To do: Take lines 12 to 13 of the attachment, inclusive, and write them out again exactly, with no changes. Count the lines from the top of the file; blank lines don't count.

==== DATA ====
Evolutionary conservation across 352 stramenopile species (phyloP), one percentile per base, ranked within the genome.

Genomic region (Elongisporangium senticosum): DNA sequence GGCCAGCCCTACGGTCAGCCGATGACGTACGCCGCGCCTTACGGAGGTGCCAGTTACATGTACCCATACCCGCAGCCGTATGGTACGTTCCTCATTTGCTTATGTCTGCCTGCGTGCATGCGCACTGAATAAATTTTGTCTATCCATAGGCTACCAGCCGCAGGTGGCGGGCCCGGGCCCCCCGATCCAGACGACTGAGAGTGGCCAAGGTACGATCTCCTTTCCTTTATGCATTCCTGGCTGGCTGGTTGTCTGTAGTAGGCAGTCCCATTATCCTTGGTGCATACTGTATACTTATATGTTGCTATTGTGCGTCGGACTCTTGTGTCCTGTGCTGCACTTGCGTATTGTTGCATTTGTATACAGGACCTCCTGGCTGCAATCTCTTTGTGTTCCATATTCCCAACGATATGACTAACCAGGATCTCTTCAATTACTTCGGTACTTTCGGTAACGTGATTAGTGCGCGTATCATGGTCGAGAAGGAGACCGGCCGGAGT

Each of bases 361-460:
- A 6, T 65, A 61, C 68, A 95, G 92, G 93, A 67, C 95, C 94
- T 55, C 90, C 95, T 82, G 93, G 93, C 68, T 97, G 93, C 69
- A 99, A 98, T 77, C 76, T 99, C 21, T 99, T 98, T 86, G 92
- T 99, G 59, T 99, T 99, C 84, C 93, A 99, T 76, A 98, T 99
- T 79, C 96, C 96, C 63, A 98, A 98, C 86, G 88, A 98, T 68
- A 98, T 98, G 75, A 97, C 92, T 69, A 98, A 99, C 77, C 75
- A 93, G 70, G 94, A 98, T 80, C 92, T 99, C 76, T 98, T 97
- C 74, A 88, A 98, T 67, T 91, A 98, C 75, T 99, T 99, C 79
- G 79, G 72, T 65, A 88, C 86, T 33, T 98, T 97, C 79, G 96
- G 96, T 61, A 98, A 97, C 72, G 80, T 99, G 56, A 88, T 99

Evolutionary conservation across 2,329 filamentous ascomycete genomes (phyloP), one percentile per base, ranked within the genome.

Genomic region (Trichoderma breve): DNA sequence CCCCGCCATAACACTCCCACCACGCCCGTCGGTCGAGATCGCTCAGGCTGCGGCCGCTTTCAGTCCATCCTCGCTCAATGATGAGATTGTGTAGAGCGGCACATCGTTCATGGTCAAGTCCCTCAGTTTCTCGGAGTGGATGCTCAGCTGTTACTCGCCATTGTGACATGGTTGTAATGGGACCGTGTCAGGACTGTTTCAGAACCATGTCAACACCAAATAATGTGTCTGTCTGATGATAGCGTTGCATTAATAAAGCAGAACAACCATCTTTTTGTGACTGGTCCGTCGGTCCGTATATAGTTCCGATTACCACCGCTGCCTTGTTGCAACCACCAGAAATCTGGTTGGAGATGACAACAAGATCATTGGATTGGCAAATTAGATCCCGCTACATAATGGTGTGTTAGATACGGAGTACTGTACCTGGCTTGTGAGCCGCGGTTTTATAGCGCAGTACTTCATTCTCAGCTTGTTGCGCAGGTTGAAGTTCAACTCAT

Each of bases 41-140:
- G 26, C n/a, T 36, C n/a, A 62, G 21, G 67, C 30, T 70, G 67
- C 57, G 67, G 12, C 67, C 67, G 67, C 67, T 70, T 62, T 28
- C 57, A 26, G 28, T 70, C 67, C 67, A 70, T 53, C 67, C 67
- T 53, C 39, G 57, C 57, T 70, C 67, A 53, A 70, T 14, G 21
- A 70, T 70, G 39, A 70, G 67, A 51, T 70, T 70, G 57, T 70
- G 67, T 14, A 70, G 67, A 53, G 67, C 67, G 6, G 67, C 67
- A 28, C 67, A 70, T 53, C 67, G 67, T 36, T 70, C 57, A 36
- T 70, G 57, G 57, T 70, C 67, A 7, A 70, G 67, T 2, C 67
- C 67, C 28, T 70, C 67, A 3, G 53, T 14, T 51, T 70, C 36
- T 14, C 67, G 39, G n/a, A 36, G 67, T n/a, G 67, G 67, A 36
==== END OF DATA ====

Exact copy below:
- G 79, G 72, T 65, A 88, C 86, T 33, T 98, T 97, C 79, G 96
- G 96, T 61, A 98, A 97, C 72, G 80, T 99, G 56, A 88, T 99